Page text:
Make no mistake: this novel is bleak. What Joy is going through is real and raw. But it is the most accurate depiction of what really happens in depression that I recall coming across in a novel.
[writing letter] “The photograph you asked for is enclosed. I’m sorry it looks so terrible: polaroids never show me at my best.”
I write HAHA so she knows it’s a joke to be on the safe side then look at the photo near the edge of the table. I took it facing the mirror because I couldn’t work the self-timer. The camera bludgeons off half my face and the flash whites out the rest. My arms are looped over my head to reach the shutter and hold the thing in place. It looks like a spider devouring a light bulb. The only visible eye is shut from the glare. It doesn’t look like anybody. It doesn’t look like
Outside there is scaffolding and a strip of moon. Pockmarks of rain on the glass. Alter the focus and you see eyes. They blink when I do but it proves nothing. There’s no of telling if it’s really
Last Sunday night…
What will I do while I’m lasting, Marianne? What will I do?
The day Marianne left, I found a note pinned to the kitchen wall. It was there when I came back from the station without her along with some books of poems, addresses, a foreign phone number, money and a bottle of gin. The gin and the money went long since. The note is still there.
THINGS YOU CAN DO IN THE EVENING
Listen to the radio
Have a bath
Listen to records
Write letters or visit
Go for a walk
Go out for a meal
Phone someone nice
I hear every radio programme at least twice. I can recite the news by the time I go to bed. Besides I have to move around while I’m listening. This is not an occupation on its own.
TV is tricky: the news is depressing and the programmes sometimes worse. I hate adverts. They are full of thin women doing exercises and smiling all the time. They make me guilty.
The water takes ages for a bath. I hate waiting.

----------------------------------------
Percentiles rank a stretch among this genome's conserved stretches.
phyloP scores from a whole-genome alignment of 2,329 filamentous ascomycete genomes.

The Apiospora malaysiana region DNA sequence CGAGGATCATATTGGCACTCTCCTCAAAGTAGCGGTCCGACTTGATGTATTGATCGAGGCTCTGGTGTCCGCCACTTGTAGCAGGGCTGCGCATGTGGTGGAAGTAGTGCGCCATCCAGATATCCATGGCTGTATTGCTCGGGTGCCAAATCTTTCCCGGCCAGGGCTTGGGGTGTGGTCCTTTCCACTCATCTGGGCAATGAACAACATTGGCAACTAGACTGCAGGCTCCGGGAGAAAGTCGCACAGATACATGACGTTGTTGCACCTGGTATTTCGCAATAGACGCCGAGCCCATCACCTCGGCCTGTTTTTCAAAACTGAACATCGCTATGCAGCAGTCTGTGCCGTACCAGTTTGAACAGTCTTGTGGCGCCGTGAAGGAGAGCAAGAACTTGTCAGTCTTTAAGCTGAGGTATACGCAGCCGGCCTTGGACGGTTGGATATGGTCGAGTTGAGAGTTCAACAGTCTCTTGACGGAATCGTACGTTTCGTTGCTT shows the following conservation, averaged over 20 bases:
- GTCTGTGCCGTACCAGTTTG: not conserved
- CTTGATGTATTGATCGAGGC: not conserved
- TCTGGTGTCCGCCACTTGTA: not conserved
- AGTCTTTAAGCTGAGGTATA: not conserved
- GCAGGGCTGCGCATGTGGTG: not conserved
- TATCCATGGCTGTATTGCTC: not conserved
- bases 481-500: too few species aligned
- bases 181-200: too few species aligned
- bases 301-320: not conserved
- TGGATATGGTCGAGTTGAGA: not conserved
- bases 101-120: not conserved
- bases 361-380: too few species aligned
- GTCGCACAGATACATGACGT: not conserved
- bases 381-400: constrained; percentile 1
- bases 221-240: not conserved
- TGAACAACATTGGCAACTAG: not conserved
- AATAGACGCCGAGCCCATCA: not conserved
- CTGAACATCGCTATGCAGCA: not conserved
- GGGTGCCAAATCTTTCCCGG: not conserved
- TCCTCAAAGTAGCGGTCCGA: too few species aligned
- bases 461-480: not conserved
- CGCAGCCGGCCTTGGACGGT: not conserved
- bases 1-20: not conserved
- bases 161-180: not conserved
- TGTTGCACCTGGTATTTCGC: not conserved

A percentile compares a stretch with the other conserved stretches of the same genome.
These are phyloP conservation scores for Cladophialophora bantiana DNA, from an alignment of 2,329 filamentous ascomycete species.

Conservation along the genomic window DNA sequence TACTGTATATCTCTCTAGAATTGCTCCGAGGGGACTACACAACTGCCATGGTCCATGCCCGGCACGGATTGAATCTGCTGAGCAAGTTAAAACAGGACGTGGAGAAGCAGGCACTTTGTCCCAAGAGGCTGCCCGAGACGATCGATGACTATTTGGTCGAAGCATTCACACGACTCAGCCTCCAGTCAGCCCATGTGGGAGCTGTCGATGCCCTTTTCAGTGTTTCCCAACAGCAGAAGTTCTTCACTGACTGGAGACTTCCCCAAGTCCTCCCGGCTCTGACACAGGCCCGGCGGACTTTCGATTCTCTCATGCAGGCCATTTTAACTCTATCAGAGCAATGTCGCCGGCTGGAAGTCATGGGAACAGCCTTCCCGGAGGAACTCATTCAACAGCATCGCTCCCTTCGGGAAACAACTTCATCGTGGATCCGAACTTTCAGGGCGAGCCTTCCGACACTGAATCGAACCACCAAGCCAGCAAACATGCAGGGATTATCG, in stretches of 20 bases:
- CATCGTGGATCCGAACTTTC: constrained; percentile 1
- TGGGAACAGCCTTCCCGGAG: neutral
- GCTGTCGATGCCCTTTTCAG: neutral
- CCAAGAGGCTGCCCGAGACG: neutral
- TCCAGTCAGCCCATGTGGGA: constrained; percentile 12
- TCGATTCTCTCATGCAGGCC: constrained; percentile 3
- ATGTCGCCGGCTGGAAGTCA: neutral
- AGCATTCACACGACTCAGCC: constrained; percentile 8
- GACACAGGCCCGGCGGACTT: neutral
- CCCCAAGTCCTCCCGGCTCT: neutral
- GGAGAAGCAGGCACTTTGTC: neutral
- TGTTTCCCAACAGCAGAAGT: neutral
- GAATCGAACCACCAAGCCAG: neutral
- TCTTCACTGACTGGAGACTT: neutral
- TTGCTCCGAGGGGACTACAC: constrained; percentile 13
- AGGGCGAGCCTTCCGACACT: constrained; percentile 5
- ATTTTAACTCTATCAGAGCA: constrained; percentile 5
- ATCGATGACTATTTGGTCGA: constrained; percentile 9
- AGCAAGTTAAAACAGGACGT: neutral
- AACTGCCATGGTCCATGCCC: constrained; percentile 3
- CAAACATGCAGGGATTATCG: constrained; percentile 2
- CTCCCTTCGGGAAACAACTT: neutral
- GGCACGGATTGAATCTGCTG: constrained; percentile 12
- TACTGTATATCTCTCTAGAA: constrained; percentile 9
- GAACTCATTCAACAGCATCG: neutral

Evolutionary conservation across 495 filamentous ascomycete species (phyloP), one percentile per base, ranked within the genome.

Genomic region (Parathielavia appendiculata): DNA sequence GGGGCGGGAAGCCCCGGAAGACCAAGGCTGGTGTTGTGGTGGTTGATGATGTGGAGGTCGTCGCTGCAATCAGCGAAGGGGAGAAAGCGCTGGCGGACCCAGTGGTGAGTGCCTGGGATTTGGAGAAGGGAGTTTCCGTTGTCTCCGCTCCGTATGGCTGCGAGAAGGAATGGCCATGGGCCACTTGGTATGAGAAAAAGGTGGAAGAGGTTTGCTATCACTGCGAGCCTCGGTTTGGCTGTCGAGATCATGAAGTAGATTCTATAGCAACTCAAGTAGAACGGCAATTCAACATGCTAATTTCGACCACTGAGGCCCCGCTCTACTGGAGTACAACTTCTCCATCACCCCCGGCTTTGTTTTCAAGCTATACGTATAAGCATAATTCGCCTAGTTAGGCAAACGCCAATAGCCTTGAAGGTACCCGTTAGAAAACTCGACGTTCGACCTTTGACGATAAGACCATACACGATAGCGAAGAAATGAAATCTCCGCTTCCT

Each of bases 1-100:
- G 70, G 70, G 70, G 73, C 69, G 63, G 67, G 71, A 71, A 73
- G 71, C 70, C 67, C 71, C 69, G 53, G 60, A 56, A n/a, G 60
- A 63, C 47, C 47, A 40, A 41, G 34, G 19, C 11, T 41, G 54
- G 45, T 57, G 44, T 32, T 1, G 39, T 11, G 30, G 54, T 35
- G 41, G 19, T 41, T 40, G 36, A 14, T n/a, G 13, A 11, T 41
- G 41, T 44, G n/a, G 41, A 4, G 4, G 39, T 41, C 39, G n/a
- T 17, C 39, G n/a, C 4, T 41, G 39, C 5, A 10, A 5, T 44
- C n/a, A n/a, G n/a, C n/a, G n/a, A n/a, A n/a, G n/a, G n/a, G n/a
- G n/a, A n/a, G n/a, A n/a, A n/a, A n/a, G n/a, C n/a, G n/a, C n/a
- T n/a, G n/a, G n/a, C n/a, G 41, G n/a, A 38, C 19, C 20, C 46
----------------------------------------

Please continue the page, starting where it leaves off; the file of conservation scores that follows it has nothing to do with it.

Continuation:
It’s asking for trouble to listen to music alone.
I already read everything. I read poems and plays and novels and newspapers and comic books and magazines. I read tins in supermarkets and leaflets that come through the door, unsolicited mail. None of it lasts long and it doesn’t give me answers. Reading too fast is not soothing.
Writing is problematic. I cover paper with words as fast as painting. Sometimes it’s indecipherable and I throw it away.
Visiting is awkward. The place I live is an annexe of nowhere and besides, I don’t like to wish myself on anyone.
Walking is awful. I do that when I want to feel worse. I always run.
Sewing and going for a meal. Tricky juxtaposition.
I’m getting worried though. Some of the things I do worry me. I want things I can’t have, trivial things. I want cards. I want cartoon characters and trite verses wishing me well. I see Michael in buses and cars and walks past the road outside the window. Visiting times are terrible. I can’t get the hang of not wondering what to knit him for Christmas.
The difference is minding. I mind the resultant moral dilemma of having no answers. I never forget the f*&%$*g questions. They’re always there, accusing me of having no answers yet. If there are no answers there is no point: a terror of absurdity.
As I mentioned, I haven't been able to find many articles or reviews of this book...not in the NY Times, the London Times Literary Supplement, etc. Most of what comes up from a search has to do with the Garbage song of the same name. This is surprising because it won some awards in Scotland (Galloway's homeland) and was shortlisted for some more internationally known awards. It's also a damn good book about a woman's experience with depression and is just as relevant, insteresting, distressing, whatnot as Girl, Interupted, which obviously deals with a similar (though true) experience. I have often returned to Girl, Interupted when I find myself in a hole...I've read it at least three or four times. When you're down in it, it's best to have someone with you - and not someone who is going to tell you "oh I've been there, it'll get better" or "just get over it," or whatever else people might say. With books, you are able to find your own thoughts in a text...which is good because often depression takes away your thoughts, or your ability to articulate them, even in your own head. All you have is an emotion without words.
Personally, I didn't find the book overly depressing, but then again I read Holocaust literature for "fun" so my opinion might be skewed. Others with more cheerful dispositions might have a completely different experience. But it was definately exactly what I needed. The trick is to keep breathing. Everything else will come when it's time.
P.S. NOTE FOR ROBBY V: There is a lot of gin drinking in this book. I, however, did not join in as I don't care for gin. :-)